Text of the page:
‘May you be safe, may you be happy, may you be without suffering and may you be at ease, as you build your business’ was her mentor’s blessing. Inviting the wrong people into your business can be the biggest contributor to early burnout, says Sreela Banerjee. In her view, women are more likely to apply this joined-up thinking, with a view to side-stepping avoidable stress. Self-efficacy has a lot to do with it. She calls on Shakespeare to help make her point.
So, you are expanding and recruiting the first two people who will join you in your journey. This is difficult recruitment, and in some ways is a bit like choosing friends. This person needs to share your vision, and be supportive. So what are you looking for, when you make the first appointment? Here are five thoughts to keep in mind as you get to know potential new partners :
1. Wallowing in negativity? Leave this person alone, until they work their way out of this frame of mind.
Have you ever felt coming out of a cup of coffee with someone, that somehow you feel drained? If you think back over your various encounters, do your find that most of the time, this person is angry and resentful, suspicious of everyone? We all know someone like that. I’m not just talking about the negativity bias, from which we all suffer to a greater or lesser extent. I’m talking about a constant wallowing in the negative, as a habitual way of being.
“Nothing is good or bad but thinking makes it so” said William Shakespeare. Constant negative thinking is often toxic; it might be due to clinical depression but there is no doubt that it can end up destroying relationships. If you love such a person get them some help. But minimise your contact with this person. You might feel you are being unkind for doing so, but this is one situation where your own health and that of your business comes first. Move along.
2. Celebrating greed – or is it healthy competition? Take another look
So much of our culture tells us to want more, achieve more, earn more. And to a degree that kind of desire and ambition is what makes a society succeed. Look at the work of Niall Ferguson, for more theories about why the western world was so successful. He argues persuasively for consumerism – but if greed is obvious, ask yourself : Will that level of personal ambition fit in with your corporate aims? That is the pertinent question.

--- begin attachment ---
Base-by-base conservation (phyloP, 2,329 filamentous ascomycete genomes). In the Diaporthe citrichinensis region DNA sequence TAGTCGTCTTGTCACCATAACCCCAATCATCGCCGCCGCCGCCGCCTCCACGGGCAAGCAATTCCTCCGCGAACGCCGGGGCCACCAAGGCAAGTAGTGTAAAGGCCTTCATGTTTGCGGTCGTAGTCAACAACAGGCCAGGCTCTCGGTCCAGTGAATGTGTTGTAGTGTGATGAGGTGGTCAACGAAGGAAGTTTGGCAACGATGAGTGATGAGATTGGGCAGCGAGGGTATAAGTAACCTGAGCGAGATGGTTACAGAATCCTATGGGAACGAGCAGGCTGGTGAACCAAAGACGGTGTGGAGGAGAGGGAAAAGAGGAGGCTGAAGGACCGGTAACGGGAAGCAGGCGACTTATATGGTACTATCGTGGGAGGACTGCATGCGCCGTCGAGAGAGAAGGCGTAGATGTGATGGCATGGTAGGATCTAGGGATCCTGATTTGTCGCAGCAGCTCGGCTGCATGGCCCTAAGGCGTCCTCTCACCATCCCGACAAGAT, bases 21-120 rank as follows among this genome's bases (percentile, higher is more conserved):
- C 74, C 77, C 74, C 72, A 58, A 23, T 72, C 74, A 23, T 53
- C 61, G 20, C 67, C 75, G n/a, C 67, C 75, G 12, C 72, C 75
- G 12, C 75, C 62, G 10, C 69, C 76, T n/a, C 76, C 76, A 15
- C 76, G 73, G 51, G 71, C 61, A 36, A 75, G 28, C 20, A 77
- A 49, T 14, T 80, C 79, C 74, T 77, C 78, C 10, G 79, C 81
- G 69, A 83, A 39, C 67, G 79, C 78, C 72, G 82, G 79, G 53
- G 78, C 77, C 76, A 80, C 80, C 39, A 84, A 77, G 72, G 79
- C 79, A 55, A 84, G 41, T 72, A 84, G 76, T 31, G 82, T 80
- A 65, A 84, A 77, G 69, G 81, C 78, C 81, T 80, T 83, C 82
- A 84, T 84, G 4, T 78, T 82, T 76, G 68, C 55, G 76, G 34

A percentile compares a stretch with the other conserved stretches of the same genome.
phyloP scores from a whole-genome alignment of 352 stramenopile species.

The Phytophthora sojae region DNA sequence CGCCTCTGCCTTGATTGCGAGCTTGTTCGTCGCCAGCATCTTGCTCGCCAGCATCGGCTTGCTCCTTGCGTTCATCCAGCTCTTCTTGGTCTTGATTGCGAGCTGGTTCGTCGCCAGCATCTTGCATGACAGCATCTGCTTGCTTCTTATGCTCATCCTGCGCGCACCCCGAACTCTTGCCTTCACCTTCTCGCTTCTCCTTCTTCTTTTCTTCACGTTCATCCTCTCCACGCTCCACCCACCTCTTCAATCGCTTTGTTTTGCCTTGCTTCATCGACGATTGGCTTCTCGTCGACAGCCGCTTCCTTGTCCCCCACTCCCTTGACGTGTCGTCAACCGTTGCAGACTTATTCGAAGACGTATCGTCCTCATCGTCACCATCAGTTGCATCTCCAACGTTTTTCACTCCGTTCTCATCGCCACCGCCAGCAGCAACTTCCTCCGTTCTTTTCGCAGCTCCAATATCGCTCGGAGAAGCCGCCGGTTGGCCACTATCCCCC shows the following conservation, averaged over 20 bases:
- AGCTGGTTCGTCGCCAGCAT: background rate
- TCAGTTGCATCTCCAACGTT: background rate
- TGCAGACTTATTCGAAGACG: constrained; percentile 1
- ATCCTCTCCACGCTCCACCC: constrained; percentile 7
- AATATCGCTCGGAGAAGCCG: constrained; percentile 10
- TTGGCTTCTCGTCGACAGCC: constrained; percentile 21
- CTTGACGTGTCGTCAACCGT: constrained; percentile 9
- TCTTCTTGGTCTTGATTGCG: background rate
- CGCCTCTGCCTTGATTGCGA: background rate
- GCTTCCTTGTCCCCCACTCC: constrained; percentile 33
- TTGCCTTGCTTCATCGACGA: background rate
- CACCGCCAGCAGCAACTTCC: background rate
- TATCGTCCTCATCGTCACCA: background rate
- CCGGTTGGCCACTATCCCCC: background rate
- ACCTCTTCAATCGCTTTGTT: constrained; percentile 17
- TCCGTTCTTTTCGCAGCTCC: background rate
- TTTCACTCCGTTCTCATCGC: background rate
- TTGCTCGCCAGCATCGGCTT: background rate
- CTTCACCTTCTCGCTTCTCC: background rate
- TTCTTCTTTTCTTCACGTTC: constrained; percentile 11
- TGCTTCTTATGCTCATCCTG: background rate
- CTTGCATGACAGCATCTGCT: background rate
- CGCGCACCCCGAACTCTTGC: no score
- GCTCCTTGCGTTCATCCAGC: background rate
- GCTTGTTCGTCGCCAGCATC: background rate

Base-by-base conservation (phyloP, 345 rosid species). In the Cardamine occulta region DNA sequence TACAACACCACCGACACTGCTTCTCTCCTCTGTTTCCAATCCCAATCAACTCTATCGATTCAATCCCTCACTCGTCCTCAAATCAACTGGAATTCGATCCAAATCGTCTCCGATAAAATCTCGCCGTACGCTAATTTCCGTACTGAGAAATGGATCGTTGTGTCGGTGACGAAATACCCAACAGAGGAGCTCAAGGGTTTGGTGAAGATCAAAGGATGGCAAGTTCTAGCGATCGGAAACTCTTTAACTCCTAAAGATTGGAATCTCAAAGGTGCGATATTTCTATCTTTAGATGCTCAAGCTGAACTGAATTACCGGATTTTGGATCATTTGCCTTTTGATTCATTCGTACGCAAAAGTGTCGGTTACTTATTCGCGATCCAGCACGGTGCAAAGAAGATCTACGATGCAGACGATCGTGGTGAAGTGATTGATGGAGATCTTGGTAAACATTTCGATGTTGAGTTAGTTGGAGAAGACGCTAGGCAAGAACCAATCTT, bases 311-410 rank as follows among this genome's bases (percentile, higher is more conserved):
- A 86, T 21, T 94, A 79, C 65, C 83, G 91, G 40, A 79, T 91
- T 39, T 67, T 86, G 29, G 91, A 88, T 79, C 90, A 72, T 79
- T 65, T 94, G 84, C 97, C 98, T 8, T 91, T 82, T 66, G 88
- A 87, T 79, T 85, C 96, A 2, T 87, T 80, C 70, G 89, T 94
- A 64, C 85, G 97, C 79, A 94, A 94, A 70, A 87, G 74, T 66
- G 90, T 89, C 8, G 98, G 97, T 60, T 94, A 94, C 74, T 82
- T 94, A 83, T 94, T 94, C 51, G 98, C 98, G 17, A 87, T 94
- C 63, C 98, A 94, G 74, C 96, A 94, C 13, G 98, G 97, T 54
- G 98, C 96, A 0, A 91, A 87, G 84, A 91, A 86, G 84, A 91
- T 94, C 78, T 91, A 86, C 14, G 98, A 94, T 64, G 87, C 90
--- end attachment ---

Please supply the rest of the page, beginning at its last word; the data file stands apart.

3. Controlling behaviour – undermining your objectives? Steer clear
Controlling people know absolutely everything – that is the first thing that often becomes apparent. Subtly, the controller will hijack any agreed plan (usually at the last minute) so the outcome is what they wanted it to be in the first place. Here are some professional guidelines for spotting controlling behaviour. It is hard to work out what is happening of course, at first.
But when you spot it, what do you do? When you ask questions are you getting a believable set of ‘I don’t really know, but I guess this might be so – it will take me a week or so to take a view.’? If so, carry on the conversation – they don’t apparently know it all, thank goodness. I may be wrong, but it is unlikely that your business success is on his/her agenda. Neither is your well being, and particularly if you are building your business, you need to be well first.
4. Making a virtue of jealousy? It may bring you down in the end
Those plagued with envy or jealousy are incapable of being happy when good things happen to anyone else. We all know someone like this. After all huge businesses are built on this human trait – Facebook depends on envy as its currency of choice, right?
They think that if you are cheering for a friend, then you are either insincere, or a fool. Keep away, lest it touch you and change you. It is an age old thing – Shakespeare again – Othello kept hanging around Iago, and believing him – this is what he says after he has killed his beloved Desdemona :
‘…not easily jealous, but being wrought
Perplex’d in the extreme; … whose hand,
Like the base Indian, threw a pearl away
Richer than all his tribe’.
Don’t invite jealousy into your life or your business. You will spot the difficulty in how their intervention is phrased. Comparisons slightly unfavourable to you, made consistently? Consider the CV again, and see if all those other skills which brought the person to the chair opposite outweigh this factor.
5. The perpetual victim? You didn’t sign on for the role of scapegoat.
Potentially one of the most dangerous people you can have around you is the perpetual victim. How do you spot one? Easily – everything has an ‘external’ cause or explanation; they never take ownership of their own lives.
They have what experts in the field call a lack of a sense of ‘agency‘ – they look at their own issues and mistakes and always find others to blame, from their work colleagues and friends to their own parents, partners, or even children. It is almost impossible to help someone like this, even if you are their chosen mentor – because whatever you do, you will inevitably end up on that list of people whose fault it was for something that went wrong in their own lives or careers.
What to ask at interview if this is what you suspect? Anything which seeks an explanation of a change point in the CV in front of you – listen for attributions of blame elsewhere. More than two or three? Look through the CV again to check what skills and experience might make you still want them in your team.
Image: negative vibes via Shutterstock